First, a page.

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+1 for Homebrew. –  Robert Audi Feb 20 '11 at 22:08

Perian

Perian is a free, open source QuickTime component that adds native support for many popular video formats.

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Perian developers decided to cease any further development on Perian. There won't be any new releases or fixes for MKV support if nobody stakes over. –  Michael Nordmeyer Jul 18 '12 at 14:26

Preview

A lot of people (especially newcomers) completely overlook what the humble built-in Preview app can do. Apart from handling PDFs (including printing them in various layouts etc), you can join PDF files together with it (open the sidebar and start dragging pdf files into it, rearrange pages etc).

You can crop & resize images, adjust colour & saturation (etc), save as different image format and even add text & simple diagrammatical annotations to pictures.

Like a lot of the built-in software, there's an awful lot of flexibility that you simply don't appreciate at first because it's hidden in the GUI - as opposed to huge nested menus of functions, you have to try things with the mouse - often things just work!

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@robsoft: I didn't know about the joining of PDFs. Can you explain how this happens? (Or am I misunderstanding you?) IE: document1.pdf and document2.pdf and then save it out as a merged document.pdf? I've tried the obvious stuff and it doesn't seem to work. –  Cameron Conner Aug 20 '10 at 20:25
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@Cameron - sure, I didn't get this at first. It's not totally intuitive. First, open a PDF document. Press Shift-Cmd-D (or select View Sidebar from View menu). Now drag another PDF file (from Finder, Desktop etc) onto the PDF file you can see in the sidebar (drop your 2nd doc on top of the 1st, not into blank area of sidebar). Preview will join the documents together (you can revert, or save, save as, etc). All of the pdf stuff seems to be driven through the sidebar. Let me know if you get it, otherwise I'll try make a little online tutorial. :-) –  robsoft Aug 21 '10 at 14:15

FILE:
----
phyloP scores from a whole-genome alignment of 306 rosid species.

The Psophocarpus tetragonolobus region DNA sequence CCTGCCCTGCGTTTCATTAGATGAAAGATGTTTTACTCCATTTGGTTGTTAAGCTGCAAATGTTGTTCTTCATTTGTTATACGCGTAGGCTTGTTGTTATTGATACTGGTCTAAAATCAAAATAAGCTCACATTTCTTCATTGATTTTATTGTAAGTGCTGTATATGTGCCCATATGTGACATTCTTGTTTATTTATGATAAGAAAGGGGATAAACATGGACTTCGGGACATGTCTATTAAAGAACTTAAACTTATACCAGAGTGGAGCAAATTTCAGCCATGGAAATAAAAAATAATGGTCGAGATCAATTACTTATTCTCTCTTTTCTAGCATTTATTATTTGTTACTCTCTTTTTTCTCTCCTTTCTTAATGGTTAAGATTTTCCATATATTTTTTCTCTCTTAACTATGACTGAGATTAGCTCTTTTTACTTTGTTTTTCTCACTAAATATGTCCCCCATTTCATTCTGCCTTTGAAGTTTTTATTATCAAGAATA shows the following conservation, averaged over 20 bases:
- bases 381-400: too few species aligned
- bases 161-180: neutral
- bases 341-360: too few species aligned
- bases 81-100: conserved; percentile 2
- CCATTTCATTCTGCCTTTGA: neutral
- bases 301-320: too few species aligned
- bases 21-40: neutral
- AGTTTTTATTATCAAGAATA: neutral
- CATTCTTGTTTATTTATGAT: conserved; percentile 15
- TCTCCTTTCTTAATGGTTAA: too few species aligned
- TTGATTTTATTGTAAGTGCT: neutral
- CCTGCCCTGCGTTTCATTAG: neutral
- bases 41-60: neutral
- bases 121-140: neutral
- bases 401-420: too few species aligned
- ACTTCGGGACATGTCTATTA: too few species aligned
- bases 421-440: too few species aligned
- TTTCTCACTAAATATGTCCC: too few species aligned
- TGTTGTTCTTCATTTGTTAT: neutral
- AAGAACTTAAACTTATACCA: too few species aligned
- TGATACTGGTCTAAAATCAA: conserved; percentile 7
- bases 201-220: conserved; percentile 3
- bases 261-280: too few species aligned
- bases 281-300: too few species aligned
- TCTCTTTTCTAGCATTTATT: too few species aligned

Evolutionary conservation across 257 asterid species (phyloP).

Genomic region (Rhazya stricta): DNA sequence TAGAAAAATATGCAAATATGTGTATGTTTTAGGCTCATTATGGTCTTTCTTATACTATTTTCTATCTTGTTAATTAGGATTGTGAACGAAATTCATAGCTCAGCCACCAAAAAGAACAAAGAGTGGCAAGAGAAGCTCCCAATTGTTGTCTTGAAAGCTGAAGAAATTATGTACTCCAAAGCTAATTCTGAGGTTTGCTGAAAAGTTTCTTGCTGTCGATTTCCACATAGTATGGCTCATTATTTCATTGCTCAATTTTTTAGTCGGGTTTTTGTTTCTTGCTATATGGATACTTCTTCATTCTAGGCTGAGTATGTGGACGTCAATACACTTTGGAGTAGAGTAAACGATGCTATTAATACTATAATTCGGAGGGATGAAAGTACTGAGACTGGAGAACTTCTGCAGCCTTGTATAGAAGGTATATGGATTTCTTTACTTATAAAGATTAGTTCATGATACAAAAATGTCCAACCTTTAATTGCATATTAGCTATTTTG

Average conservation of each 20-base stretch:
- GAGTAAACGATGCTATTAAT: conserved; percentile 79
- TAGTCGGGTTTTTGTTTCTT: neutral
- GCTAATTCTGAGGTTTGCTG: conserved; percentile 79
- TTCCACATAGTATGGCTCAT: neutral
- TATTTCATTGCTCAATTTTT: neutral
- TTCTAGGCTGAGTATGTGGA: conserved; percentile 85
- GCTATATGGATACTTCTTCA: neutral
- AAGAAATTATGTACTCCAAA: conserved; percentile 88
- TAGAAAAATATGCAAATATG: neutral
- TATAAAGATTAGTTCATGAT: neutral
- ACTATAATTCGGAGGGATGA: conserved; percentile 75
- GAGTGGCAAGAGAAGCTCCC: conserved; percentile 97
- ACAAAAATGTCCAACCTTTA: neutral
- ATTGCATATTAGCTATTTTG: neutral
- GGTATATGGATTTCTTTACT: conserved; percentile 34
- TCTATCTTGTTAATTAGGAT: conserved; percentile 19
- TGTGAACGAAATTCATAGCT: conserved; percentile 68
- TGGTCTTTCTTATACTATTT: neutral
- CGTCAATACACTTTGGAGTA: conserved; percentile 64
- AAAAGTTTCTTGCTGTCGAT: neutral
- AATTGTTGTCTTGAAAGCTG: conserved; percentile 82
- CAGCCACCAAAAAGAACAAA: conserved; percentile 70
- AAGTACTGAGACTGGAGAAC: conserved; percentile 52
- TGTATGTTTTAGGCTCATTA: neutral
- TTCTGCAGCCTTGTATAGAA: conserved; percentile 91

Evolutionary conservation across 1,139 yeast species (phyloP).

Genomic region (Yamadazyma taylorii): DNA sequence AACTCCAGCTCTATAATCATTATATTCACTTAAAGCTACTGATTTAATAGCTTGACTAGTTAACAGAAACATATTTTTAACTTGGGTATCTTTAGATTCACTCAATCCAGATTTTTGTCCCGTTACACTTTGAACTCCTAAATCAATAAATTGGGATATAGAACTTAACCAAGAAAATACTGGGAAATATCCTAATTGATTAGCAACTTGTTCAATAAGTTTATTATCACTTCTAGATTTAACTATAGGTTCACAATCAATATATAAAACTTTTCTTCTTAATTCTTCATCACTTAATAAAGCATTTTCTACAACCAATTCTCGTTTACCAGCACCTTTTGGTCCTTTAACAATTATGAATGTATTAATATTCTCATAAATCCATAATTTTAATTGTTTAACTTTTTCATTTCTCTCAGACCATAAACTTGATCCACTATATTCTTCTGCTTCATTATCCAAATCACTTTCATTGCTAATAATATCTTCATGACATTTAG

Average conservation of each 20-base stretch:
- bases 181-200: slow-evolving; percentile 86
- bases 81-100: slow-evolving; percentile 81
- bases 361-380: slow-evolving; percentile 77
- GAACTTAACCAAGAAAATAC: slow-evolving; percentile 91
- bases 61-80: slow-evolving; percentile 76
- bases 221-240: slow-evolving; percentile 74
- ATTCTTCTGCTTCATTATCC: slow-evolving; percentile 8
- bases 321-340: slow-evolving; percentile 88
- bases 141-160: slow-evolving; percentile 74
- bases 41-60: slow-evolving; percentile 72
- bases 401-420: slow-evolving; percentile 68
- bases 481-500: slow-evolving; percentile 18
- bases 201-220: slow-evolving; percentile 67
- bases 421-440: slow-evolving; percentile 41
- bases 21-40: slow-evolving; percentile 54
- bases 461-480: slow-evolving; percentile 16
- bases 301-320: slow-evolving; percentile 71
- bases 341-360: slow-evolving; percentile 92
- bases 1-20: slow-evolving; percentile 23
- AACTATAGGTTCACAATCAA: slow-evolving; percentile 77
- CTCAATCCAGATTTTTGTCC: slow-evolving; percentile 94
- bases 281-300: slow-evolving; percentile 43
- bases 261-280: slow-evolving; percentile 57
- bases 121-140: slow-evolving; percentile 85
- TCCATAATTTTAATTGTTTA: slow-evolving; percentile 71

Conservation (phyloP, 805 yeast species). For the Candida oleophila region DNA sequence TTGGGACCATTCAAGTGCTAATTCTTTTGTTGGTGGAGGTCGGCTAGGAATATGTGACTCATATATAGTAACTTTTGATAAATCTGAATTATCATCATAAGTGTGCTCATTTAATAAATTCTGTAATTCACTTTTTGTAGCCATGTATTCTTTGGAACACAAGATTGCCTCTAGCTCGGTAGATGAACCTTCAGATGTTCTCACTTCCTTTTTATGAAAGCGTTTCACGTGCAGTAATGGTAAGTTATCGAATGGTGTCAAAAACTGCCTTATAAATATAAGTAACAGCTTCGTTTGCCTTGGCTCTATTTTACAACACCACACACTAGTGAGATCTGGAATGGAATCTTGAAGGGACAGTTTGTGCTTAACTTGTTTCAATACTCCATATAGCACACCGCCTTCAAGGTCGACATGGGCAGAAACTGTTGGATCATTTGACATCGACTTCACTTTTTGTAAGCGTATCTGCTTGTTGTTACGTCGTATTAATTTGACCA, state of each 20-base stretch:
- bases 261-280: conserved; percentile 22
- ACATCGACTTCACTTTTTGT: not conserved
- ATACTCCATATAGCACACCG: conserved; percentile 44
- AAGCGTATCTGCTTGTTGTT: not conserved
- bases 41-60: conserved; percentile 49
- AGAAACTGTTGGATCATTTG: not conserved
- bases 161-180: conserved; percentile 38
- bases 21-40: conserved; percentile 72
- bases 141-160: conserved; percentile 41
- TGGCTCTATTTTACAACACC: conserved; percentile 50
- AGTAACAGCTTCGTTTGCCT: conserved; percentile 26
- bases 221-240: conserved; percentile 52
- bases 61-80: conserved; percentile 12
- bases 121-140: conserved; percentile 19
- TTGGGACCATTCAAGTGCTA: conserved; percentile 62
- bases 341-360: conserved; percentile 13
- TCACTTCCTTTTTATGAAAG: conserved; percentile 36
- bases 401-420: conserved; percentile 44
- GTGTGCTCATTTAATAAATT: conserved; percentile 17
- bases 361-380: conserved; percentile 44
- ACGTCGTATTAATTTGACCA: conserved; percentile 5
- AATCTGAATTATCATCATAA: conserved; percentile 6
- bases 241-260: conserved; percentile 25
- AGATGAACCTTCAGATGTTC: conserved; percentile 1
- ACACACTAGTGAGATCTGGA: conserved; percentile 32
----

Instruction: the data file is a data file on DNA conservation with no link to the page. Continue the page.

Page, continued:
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Also worth noting... you can annotate pdfs using Preview. This is useful for all sorts of things; adding simple shapes to highlight/emphasize things, adding (colored) text for note-taking, etc. –  eykanal Sep 12 '10 at 22:17

Aquamacs

  • emacs on the Mac.
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Not just emacs, but emacs that feels like a Mac app -- at least, as much as you want it to. (Very configurable.) –  khedron Oct 16 '10 at 3:13

MacTeX

-- TeXLive distribution and assorted goodies for the Mac.

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Skim

  • PDF reader and note-taker.
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It's a great application to present slides in PDF format. Preview.app always has this irritating overlay you can't disable. –  Raim Sep 6 '10 at 3:56

Transmit

FTP, SFTP, Amazon S3 and WebDav client.

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Cyberduck

for Upload, Download and Sync of FTP, SFTP, WebDav, iCloud, S3, ...

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Adium